We fabricated eight-layered pouch cells with the standard pouch cell dimension of ~80 mm by 50 mm at sulfur loadings up to 12 mg cm−2 (Fig. 4G and figs. S13 and S14). We obtain levels of sulfur utilization in pouch cells that are essentially the same as those obtained for corresponding coin cells data, e.g., delivering a gravimetric capacity of 1490 mA·hour g−1 (6.5 mA·hour cm−2) at 4.5 mg cm−2. This part of the scale-up process of battery technology development, so far a major challenge in work to date on the Li-S system, is effectively resolved via our ET cathode fabrication approach. The superior behavior of these cathodes is emphasized by postmortem analysis of cycled pouch cells, which shows that other aspects of Li-S technology must now be improved. In particular, we find signs of inhomogeneity on the surface of the lithium anode, indicative of nonuniform utilization of the negative electrode, and swelling of pouch cells due to gas formation (fig. S15). These observations demonstrate the importance of assembling test cells with high areal capacity cathodes to ensure early identification of the full range of technical challenges that are present. Ultimately, to ensure a rapid transition to commercial-level designs, prototypes must embody realistic proportions of component materials (fig. S12) (32, 33). To this end, our results show that ET cathodes provide a powerful tool.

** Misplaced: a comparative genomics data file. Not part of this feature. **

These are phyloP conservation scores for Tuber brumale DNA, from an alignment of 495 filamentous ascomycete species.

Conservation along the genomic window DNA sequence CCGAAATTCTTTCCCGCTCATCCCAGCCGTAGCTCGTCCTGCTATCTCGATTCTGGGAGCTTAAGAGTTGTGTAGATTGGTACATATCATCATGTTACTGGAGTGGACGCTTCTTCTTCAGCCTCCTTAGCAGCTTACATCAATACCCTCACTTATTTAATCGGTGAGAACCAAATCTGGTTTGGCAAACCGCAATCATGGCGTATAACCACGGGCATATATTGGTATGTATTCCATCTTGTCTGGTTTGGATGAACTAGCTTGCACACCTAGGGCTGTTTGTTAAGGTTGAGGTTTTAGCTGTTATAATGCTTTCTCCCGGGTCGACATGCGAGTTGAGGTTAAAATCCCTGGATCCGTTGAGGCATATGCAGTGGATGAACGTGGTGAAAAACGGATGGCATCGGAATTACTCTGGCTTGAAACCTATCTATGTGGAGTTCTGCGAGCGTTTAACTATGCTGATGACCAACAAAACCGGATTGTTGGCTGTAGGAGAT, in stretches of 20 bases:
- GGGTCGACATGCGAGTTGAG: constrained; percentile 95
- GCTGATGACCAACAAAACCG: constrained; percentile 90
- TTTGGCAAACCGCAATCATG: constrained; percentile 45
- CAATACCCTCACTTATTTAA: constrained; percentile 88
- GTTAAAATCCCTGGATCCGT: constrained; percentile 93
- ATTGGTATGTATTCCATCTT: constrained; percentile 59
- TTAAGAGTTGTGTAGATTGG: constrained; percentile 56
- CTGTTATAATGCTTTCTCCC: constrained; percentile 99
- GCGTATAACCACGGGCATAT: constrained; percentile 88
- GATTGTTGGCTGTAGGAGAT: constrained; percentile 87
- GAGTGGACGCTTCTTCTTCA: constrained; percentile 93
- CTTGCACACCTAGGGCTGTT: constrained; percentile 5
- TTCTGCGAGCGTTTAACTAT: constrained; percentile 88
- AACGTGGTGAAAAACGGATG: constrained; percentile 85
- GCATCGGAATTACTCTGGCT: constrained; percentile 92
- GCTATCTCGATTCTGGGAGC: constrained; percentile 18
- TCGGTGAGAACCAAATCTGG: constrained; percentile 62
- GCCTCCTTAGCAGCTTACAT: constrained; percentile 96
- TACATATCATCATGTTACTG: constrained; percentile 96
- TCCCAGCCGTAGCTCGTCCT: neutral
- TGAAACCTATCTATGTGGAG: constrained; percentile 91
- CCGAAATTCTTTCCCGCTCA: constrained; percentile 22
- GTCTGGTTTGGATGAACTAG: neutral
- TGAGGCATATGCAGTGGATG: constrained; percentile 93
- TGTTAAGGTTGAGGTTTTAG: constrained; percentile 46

To exclude the stress absorbing effect of the conductive agent, we replaced the porous activated carbon with expanded graphite with near zero porosity (fig. S16). SEM analysis demonstrated a similar bridging mechanism, as shown in the inset of Fig. 4E. The cycling performance was also comparable, and it can be inferred that the use of a highly porous carbon is not required for absorbing the cycling stress of an ET electrode. It is also noteworthy that the use of colloidal sulfur is crucial to our approach and to the success of establishing bridging bonds. Replacing submicron-sized colloidal sulfur particles with several micrometer-sized crystalline sulfur particles in the formulation of the cathode resulted in a nonhomogeneous microstructure and poor performance metrics due to the often disregarded coarsening effect of crystalline sulfur and the strong tendency of S atoms to catenate (34). More information can be found in fig. S17. Another important factor related to aggregate behavior of the ET cathode is that while cellulose maintains its adhesive properties in dry mixing method (despite being incompletely dissolved), other conventional binders such as PVDF lose their adhesive power under such conditions. In addition, as far as we can ascertain, there is no report on the formation of bridging bonds in the presence of solvents other than water (20). More information and comparison with traditionally made electrodes are provided in figs. S18 to S20.